While U.S. Center for Disease Control and Prevention director Tom Frieden suggests there is no cause for panic over the H7N9 influenza strain and says that Americans, “go about their daily lives,” this unusually dangerous virus has concerned officials at the CDC to such an extent that they are rapidly working to develop an effective vaccine in the event it makes its way to North America.
According to the World Health Organization, the H7N9 bird flu virus is one the most lethal influenza strains ever identified. The first case appeared in China in late February and has since spread to scores of others, with at least 109 cases having been reported to WHO thus far, 22 of which have resulted in death. This amounts to a kill rate of 20%. These are laboratory confirmations, so in all likelihood there are hundreds, perhaps thousands, of others who may be infected with the virus that haven’t received medical attention.
In the last 24 hours officials in Taiwan confirmed the first case of the virus outside of China. The patient was originally hospitalized on April 12, but confirmation of the virus did not come until nearly two weeks later, suggesting that the official numbers and the reality on the ground are starkly different.
Moreover, as reported by WHO, half of the H7N9 cases identified are individuals who have had no prior contact with poultry.
If true, this would be strong evidence that H7N9 has already achieved “human-to-human transmission,” turning it into a “nightmare influenza” that might already be spreading across the population.
That status is not proven yet, however, and more observation is needed before such a conclusion could be substantiated.
“If H7N9 were to stably adapt to humans, it would probably meet with little or no human immunity,” writes Peter Horby from Nature.com. “Detecting and tracking a partially human-adapted H7N9 virus in a city as vast as Shanghai or Beijing would be difficult; tracking a fully adapted virus would be impossible. And it could easily spread nationally and internationally.”
Source: Natural News
While transmission between humans is not yet confirmed, the South China Morning Post cites a frightening study that suggests the virus is mutating at an alarming rate:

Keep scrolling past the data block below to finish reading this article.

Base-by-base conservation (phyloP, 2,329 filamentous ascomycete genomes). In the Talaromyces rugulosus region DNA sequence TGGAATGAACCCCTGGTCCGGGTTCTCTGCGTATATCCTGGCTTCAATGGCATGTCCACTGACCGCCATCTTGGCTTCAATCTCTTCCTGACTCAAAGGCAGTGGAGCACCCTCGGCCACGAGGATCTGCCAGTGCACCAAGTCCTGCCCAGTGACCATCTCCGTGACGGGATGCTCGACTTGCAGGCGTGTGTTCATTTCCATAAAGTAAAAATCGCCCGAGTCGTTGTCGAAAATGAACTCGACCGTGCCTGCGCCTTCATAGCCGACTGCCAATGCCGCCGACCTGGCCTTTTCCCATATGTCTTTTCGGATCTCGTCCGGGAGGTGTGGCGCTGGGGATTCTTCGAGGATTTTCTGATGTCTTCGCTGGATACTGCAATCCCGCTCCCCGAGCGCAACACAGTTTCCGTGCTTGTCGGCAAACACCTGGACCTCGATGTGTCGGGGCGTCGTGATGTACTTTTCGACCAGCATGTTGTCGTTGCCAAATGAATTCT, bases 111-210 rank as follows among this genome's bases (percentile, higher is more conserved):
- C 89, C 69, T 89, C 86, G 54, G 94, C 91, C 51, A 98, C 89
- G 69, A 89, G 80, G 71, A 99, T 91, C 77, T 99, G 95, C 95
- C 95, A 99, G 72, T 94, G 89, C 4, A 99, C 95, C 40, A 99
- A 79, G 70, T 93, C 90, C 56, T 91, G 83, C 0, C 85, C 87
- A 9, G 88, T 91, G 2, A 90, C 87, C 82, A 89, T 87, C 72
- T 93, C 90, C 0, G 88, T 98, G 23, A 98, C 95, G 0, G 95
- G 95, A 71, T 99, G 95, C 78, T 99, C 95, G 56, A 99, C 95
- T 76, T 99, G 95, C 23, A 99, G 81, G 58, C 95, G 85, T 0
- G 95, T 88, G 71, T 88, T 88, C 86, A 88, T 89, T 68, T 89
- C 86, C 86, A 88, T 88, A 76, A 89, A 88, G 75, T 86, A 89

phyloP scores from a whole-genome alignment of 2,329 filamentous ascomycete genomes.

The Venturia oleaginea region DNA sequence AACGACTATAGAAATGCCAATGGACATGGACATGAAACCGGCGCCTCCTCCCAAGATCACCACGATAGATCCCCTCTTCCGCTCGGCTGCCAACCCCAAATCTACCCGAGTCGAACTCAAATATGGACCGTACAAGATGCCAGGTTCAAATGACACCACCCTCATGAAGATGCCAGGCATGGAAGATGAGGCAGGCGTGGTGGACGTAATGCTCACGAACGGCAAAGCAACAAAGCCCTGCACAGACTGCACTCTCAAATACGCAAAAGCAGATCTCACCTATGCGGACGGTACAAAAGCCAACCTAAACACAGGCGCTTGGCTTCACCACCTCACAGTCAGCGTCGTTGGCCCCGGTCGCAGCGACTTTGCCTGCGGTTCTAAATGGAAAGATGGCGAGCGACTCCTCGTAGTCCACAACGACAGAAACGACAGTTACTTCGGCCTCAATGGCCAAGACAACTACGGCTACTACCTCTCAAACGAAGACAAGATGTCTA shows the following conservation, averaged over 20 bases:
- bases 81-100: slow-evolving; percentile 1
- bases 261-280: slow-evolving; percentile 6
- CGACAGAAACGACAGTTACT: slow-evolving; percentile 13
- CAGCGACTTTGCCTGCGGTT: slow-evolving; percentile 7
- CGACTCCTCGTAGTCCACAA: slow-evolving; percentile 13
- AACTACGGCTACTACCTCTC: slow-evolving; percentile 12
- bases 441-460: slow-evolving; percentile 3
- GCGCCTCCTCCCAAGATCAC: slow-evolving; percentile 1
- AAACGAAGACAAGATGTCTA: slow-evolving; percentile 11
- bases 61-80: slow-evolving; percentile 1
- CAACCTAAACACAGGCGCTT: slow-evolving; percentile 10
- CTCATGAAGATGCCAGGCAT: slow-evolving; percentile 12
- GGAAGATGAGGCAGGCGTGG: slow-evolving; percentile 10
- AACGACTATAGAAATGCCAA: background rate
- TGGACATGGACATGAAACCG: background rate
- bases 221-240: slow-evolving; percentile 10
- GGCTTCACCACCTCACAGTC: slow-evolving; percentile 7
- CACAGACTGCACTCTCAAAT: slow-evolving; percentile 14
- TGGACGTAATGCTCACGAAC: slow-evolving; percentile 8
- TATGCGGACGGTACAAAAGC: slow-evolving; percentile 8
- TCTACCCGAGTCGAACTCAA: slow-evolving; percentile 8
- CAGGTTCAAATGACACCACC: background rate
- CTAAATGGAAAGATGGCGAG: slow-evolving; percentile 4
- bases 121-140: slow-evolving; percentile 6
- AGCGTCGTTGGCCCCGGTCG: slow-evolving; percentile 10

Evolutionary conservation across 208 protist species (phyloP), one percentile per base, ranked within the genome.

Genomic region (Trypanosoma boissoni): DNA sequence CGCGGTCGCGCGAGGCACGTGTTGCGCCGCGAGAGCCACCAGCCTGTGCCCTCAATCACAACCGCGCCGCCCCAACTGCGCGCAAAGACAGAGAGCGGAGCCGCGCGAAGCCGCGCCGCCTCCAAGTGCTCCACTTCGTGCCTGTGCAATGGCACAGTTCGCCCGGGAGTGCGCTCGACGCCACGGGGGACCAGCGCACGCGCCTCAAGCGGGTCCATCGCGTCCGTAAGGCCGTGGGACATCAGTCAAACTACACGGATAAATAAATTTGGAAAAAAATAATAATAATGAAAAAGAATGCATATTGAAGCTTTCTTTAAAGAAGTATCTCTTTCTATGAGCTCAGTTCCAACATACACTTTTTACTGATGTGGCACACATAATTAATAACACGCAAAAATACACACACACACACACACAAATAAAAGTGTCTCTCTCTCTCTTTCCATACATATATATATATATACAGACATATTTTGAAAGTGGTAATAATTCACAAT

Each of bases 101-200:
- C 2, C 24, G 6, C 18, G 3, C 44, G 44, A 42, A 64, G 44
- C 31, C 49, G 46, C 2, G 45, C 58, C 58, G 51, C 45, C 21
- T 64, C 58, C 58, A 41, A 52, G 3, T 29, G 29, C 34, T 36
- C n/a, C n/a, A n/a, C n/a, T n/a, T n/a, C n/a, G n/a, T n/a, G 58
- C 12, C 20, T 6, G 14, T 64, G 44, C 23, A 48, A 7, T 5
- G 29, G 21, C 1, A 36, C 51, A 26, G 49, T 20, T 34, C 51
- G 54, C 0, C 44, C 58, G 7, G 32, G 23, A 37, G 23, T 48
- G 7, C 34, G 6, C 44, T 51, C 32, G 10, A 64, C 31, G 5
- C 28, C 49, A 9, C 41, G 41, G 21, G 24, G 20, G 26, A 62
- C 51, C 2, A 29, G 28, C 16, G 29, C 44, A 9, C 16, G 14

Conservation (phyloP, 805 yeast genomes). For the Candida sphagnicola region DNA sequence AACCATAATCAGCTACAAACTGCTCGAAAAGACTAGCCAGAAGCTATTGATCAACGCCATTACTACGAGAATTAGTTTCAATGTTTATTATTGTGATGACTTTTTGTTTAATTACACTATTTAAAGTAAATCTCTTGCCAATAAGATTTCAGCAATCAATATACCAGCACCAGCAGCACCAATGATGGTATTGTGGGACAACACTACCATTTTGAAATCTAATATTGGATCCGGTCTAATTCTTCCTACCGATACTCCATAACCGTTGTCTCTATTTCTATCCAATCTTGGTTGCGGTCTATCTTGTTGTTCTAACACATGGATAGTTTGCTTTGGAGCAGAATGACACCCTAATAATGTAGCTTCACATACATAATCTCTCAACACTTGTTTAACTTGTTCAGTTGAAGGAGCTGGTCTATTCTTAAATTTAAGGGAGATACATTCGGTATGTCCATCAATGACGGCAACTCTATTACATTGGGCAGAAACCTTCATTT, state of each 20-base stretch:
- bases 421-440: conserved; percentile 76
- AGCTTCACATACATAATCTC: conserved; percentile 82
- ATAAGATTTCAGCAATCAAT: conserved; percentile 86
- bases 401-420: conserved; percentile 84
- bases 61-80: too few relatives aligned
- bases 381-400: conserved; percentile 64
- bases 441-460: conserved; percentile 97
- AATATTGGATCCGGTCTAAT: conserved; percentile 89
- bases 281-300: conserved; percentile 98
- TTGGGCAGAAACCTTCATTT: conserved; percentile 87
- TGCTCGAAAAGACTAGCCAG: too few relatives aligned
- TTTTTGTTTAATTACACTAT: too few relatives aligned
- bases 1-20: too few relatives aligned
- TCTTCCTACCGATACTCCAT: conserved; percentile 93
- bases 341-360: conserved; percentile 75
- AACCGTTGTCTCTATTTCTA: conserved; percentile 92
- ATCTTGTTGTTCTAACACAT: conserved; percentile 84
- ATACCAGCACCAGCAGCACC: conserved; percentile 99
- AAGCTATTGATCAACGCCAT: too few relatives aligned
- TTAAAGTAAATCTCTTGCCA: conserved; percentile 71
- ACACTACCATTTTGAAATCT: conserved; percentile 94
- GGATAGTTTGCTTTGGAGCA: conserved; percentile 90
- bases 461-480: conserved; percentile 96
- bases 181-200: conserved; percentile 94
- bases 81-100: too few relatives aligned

The new bird flu could be mutating up to eight times faster than an average flu virus around a protein that binds it to humans, a team of research scientists in Shenzhen says.
Dr He Jiankui, an associate professor at South University of Science and Technology of China, said yesterday that the authorities should be alarmed by the results of their research and step up monitoring and control efforts to prevent a possible pandemic.
“It happened in just one or two weeks. The speed may not have caught up with the HIV, but it’s quite unusual for a flu.”
The fast mutation makes the virus’ evolutionary development very hard to predict. “We don’t know whether it will evolve into something harmless or dangerous,” He said. “Our samples are too limited. But the authorities should definitely be alarmed and get prepared for the worst-case scenario.“
It’s impossible for the general public to know how this virus has mutated. Government officials in China are not sharing any specific details, and as noted, there are significant delays between the time a patient enters the hospital and when the virus is confirmed as H7N9.
Furthermore, if this virus has become transmittable by way of human to human contact it’s likely that government officials, in an effort to prevent panic, will wait as long as possible before they disseminate information to the public.
There is not much we can do unless we know it’s coming. The evidence thus far indicates the virus is continuing to spread. We really don’t know if it has gone human-to-human, and we may not know until it’s too late.
The Chinese study cited above suggests that authorities start preparing for a worst-case scenario.
We suggests individuals do the same and take steps now to prepare for a pandemic.
Stay up to date with information as it becomes available. If it’s confirmed that humans can pass this to each other, then avoid densely populated areas, especially schools, sporting events or any public gatherings. A 20% kill rate is not something to gamble with, so avoiding external human contact should this go critical is key to survival.
With the ease of travel across the globe, it won’t take long at all for this virus to appear in every major city on the planet.
The Black Death wiped out nearly one-third of Europe’s population in the mid 1300′s (incidentally, this plague reportedly started in China). The Spanish Flu infected half a billion people across the globe and killed upwards of 50 million in the early 1900′s.
It’s only a matter of time before the next mass pandemic makes its way across the world, and all of our technological advancements and modern day implements will be powerless to stop it.
Hat tip Satori for reference links